“Our officers have limited authority to arrest undocumented aliens for violations of federal immigration laws under the Virginia Code. If we come in contact with any person in the performance of our duties and a warrant check is conducted via the National Criminal Information Center (NCIC), the Immigration Violators File (IVF) is automatically searched and a “hit” may be received. IVF hits are based on administrative warrants entered by ICE (now called HSI) on deported felons and absconders. There are situations (e.g., reports of suspicious persons or activity) in which officers may not have reasonable suspicion that an individual has committed or is committing a crime, or probable cause to effect an arrest, but still have cause to check a person’s wanted status through NCIC. It is the policy of the Department to not knowingly release any person identified and confirmed by ICE (HSI) as a previously deported felon illegally present in the United States back into the community if probable cause to arrest under the provisions of §19.2-81.6 exists, or a detainer can be obtained.
“If the response reads “OUTSTANDING ADMINISTRATIVE WARRANT OF REMOVAL” and the individual is not in custody or being taken into custody for any other violation of law, officers shall not confirm the hit through the LESC and shall not take the individual into custody based solely upon the IVF hit. The majority of such administrative warrants represent civil violations of immigration law.”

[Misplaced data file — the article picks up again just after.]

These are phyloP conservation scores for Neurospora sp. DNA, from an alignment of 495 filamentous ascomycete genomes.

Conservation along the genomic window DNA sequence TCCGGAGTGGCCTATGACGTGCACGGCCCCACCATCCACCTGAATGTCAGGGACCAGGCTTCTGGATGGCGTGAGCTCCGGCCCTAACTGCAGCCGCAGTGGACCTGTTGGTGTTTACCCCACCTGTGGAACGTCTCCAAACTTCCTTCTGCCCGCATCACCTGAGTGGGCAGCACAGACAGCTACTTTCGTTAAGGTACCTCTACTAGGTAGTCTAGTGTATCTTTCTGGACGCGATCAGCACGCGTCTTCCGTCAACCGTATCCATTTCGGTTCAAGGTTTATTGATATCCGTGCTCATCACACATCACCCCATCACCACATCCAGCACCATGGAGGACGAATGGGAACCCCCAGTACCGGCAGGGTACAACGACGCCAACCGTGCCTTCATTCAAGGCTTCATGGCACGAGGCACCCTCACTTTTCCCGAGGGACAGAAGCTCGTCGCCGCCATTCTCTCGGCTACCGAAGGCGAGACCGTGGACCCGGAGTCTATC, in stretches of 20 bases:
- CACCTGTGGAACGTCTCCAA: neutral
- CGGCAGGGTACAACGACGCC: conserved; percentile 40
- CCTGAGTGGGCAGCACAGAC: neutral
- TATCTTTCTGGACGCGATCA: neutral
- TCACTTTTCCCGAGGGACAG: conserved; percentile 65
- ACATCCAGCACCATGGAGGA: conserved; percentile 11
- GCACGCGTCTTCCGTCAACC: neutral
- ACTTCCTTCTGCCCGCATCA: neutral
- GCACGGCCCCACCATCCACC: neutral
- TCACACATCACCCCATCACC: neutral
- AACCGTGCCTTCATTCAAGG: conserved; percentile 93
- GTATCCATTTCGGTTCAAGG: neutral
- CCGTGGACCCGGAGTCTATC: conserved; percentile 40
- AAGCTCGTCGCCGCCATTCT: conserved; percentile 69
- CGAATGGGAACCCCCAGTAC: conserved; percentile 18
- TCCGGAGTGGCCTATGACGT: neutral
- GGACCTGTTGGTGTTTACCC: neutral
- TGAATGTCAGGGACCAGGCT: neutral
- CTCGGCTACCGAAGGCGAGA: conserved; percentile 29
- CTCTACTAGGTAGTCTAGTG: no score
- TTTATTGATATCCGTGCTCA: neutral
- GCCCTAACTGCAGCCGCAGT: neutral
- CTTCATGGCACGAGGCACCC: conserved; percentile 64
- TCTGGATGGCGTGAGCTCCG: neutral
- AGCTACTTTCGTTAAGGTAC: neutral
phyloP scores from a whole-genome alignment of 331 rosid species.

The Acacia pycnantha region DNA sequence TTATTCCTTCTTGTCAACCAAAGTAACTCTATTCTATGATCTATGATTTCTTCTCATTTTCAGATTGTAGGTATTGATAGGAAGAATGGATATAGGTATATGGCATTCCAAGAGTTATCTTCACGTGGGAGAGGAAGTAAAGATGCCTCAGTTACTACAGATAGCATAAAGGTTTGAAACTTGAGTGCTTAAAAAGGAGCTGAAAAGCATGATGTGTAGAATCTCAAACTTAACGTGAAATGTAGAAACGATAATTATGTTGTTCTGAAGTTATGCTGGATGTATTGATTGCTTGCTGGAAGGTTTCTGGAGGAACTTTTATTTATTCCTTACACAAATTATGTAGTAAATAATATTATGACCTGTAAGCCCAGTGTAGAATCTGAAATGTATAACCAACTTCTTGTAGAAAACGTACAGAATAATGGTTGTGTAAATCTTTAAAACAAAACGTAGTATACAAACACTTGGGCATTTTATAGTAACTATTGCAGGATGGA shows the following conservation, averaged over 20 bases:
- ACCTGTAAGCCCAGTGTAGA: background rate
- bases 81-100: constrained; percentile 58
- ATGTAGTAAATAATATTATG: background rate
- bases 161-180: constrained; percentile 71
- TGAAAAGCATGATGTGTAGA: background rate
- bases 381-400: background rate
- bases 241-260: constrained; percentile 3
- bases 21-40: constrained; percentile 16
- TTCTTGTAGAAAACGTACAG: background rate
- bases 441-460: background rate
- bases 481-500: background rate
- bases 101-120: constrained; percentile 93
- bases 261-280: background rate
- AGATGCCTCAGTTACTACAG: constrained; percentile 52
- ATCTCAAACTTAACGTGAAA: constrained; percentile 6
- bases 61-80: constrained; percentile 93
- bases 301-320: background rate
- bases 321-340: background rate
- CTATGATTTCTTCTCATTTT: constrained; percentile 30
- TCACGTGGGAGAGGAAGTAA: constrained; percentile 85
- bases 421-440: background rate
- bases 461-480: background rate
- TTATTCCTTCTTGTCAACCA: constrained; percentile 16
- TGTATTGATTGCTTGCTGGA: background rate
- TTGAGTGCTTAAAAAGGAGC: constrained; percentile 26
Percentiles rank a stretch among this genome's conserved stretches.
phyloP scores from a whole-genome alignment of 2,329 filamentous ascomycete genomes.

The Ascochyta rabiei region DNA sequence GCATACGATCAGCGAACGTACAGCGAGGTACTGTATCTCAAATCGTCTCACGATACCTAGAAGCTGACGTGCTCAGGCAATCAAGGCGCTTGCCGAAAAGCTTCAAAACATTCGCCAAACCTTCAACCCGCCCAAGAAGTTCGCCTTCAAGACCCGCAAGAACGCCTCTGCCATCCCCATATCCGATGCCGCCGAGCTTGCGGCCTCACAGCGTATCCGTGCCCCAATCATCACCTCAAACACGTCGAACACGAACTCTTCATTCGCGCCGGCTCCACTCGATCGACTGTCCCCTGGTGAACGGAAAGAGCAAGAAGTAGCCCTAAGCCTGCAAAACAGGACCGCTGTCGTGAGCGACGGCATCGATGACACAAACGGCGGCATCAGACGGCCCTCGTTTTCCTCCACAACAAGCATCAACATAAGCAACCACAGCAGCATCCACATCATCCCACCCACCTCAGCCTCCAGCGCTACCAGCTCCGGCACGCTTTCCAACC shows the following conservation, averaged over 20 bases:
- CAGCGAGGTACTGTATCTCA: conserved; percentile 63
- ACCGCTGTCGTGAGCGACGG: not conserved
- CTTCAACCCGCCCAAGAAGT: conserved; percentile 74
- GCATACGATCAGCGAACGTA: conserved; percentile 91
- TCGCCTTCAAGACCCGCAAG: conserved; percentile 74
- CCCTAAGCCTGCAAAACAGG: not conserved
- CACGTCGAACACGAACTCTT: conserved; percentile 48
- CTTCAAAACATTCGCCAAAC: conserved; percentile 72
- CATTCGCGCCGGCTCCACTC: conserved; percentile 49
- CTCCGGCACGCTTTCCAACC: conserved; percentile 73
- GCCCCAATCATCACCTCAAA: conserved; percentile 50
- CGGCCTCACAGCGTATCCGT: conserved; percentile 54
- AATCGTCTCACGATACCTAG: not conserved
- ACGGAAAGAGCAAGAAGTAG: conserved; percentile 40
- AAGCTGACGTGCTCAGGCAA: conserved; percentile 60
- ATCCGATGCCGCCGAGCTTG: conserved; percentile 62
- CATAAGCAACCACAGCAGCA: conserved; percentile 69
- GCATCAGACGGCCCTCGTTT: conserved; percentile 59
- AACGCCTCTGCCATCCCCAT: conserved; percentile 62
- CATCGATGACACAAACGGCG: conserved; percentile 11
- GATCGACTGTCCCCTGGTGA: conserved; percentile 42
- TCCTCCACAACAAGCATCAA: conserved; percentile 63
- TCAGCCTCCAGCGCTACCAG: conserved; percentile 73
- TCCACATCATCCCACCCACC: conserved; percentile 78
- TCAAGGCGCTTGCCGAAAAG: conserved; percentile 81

The following criteria must exist for a FCPD officer to effect an arrest an illegal alien as it pertains to Virginia State Code §19.2-81.6:
§19.2-81.6. Authority of law-enforcement officers to arrest illegal aliens. All law-enforcement officers enumerated in § 19.2-81 shall have the authority to enforce immigration laws of the United States, pursuant to the provisions of this section. Any law-enforcement officer enumerated in § 19.2-81 may, in the course of acting upon reasonable suspicion that an individual has committed or is committing a crime, arrest the individual without a warrant upon receiving confirmation from the Bureau of Immigration and Customs Enforcement of the United States Department of Homeland Security that the individual (i) is an alien illegally present in the United States, and (ii) has previously been convicted of a felony in the United States and deported or left the United States after such conviction. Upon receiving such confirmation, the officer shall take the individual forthwith before a magistrate or other issuing authority and proceed pursuant to § 19.2-81.
The Juvenile and Domestic Relations District Court adheres to the Code of Virginia with respect to reporting violent felonies to the proper authorities. Virginia Code Section 16.1-309.1 (H) states “that an intake officer shall report to the Bureau of Immigration and Customs Enforcement of the United States Department of Homeland Security a juvenile who has been detained in a secure facility based on an allegation that the juvenile committed a violent felony and who the intake officer has probable cause to believe is in the United States illegally.” The intake officer will complete a violent offender form which assists in determining this status.